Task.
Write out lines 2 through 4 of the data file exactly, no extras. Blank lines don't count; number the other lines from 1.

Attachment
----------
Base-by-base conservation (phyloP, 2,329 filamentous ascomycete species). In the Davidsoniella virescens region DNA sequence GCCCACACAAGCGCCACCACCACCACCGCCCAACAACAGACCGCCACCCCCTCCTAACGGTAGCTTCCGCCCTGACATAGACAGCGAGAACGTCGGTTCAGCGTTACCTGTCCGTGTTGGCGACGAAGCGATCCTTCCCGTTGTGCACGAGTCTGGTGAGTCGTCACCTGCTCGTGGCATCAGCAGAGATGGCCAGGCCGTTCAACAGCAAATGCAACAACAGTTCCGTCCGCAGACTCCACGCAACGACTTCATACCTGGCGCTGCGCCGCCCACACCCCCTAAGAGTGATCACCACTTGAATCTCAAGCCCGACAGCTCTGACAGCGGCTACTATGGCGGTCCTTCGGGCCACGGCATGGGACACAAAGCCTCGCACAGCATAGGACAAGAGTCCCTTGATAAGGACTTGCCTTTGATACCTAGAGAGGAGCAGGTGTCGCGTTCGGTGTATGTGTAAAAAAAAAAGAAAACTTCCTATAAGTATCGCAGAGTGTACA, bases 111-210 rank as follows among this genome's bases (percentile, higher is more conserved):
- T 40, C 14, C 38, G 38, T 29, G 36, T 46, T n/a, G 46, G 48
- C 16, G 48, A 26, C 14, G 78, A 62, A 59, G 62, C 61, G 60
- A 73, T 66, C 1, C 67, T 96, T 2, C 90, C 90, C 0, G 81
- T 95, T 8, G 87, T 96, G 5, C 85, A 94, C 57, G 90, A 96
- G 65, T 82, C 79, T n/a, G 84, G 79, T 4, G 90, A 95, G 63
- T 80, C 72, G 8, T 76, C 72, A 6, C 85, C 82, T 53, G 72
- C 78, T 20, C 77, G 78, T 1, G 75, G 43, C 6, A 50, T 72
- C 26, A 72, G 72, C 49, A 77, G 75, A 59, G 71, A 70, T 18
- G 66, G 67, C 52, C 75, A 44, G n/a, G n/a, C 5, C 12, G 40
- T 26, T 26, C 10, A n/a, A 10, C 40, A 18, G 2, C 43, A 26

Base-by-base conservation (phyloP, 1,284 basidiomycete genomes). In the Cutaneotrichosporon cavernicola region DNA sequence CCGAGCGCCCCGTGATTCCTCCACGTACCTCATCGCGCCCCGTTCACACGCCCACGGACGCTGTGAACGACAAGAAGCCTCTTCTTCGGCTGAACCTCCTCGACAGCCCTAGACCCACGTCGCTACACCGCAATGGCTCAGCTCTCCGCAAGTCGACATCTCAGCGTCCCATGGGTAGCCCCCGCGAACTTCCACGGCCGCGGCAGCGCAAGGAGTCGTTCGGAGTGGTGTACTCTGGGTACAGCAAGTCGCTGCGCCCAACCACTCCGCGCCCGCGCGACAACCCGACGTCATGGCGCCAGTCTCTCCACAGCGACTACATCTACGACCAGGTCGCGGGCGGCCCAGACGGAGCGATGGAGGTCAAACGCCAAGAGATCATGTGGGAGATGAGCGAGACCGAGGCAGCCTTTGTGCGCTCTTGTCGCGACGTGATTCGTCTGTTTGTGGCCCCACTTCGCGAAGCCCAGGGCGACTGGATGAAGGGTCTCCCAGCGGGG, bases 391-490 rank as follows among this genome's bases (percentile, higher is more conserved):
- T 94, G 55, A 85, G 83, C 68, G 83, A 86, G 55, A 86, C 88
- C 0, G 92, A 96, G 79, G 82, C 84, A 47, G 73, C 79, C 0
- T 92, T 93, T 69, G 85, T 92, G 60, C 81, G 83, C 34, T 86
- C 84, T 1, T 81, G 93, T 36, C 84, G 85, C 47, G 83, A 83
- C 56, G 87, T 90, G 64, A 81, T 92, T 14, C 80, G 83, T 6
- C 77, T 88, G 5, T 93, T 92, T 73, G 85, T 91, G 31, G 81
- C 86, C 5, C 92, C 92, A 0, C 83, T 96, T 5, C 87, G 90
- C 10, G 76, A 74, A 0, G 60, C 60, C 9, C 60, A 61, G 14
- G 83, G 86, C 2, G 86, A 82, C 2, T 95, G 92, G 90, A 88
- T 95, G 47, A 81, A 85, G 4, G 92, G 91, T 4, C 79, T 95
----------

- T 40, C 14, C 38, G 38, T 29, G 36, T 46, T n/a, G 46, G 48
- C 16, G 48, A 26, C 14, G 78, A 62, A 59, G 62, C 61, G 60
- A 73, T 66, C 1, C 67, T 96, T 2, C 90, C 90, C 0, G 81